In the days since Match Day, I feel like I have had very little control.  Hope will not come to live with me for several months yet, despite the fact that I’d like to board a plane to fetch her immediately.  I mean stat!  Accepting the reality that neither of us is ready for the big move is hard.  Her room has been a guest room with extra storage for 12 years; I have a lot of sifting, sorting, packing and donating to do to be ready for her arrival.  I also have a plan to be finished drafting my dissertation by December; the completion of that draft on time is essential for me to stay on schedule to graduate next spring.  I’m anxious about possibly taking custody around the holidays because I am afraid Hope will be overwhelmed, resulting in my being overwhelmed.

I am also still enduring well-intended, but frankly stupid commentary.  “I can’t believe the agency is letting you adopt alone.  You really need a husband.”  “Why don’t you know things like X, Y and Z about your new daughter?”  How is it that silly comments can already make me feel inadequate as a mom when my mommy-dom is so new and in some ways doesn’t feel official yet?

It is more important than ever that I learn to guard myself against hurtful words and practice forgiveness and judgment-free living.  Forgiveness has never been something I have withheld in great amount, but I am finding that the need to practice it (with a side of grace) at this point in my life is more intense than ever.  I am also finding the old, more judgmental me is slipping away, which is a good thing.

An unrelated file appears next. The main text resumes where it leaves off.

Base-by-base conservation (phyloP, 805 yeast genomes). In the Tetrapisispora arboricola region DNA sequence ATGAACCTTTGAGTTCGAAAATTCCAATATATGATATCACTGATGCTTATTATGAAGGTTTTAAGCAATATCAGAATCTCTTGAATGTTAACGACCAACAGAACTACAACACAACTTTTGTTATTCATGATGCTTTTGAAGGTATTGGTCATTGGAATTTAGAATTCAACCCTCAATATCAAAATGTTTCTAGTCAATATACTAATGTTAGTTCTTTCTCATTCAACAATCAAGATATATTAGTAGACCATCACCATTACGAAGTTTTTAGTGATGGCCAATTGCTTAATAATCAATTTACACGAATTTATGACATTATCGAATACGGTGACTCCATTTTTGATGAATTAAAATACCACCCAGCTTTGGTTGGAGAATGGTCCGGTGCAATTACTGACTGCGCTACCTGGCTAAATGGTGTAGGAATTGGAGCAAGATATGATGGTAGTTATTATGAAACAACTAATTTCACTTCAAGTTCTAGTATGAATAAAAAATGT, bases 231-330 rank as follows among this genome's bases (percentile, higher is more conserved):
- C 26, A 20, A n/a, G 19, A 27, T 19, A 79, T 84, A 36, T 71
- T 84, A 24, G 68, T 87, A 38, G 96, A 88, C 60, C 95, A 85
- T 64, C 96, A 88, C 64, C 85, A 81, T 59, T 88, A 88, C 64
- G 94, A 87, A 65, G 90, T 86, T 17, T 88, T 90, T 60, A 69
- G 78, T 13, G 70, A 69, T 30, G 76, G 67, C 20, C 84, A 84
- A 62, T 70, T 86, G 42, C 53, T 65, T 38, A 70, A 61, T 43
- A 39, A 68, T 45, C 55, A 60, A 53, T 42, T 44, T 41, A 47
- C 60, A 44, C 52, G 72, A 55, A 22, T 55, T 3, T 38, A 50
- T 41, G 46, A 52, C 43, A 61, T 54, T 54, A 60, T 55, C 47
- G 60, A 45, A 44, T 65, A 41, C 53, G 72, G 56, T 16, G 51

At least two people have shared adoption horror stories with me in the last few days, though I’m not sure what the purpose of the story was supposed to be other than to scare me.   A year ago, I couldn’t believe that anyone’s adoption placement might fail, and I blamed those parents for not trying hard enough.  I don’t blame them anymore; I know better.  It happens, and it is devastating.  I have discovered a pool of compassion I didn’t know I had for all parties involved in a failed placement.    At this point, I find failed stories so painful, gossipy and non-supportive of adoptive families.  When I recently said no to a child, I know it was the right decision.  I knew such a placement looked good on paper, but would be ultimately be a disaster.  This is not an easy path.  I’m learning that forgiveness of all the people making comments that are not supportive of me or adoptive families in general is critical.   It is really the only way I can reduce whatever pain hurtful words inflict.  I have to let it go, not for them but for me and Hope.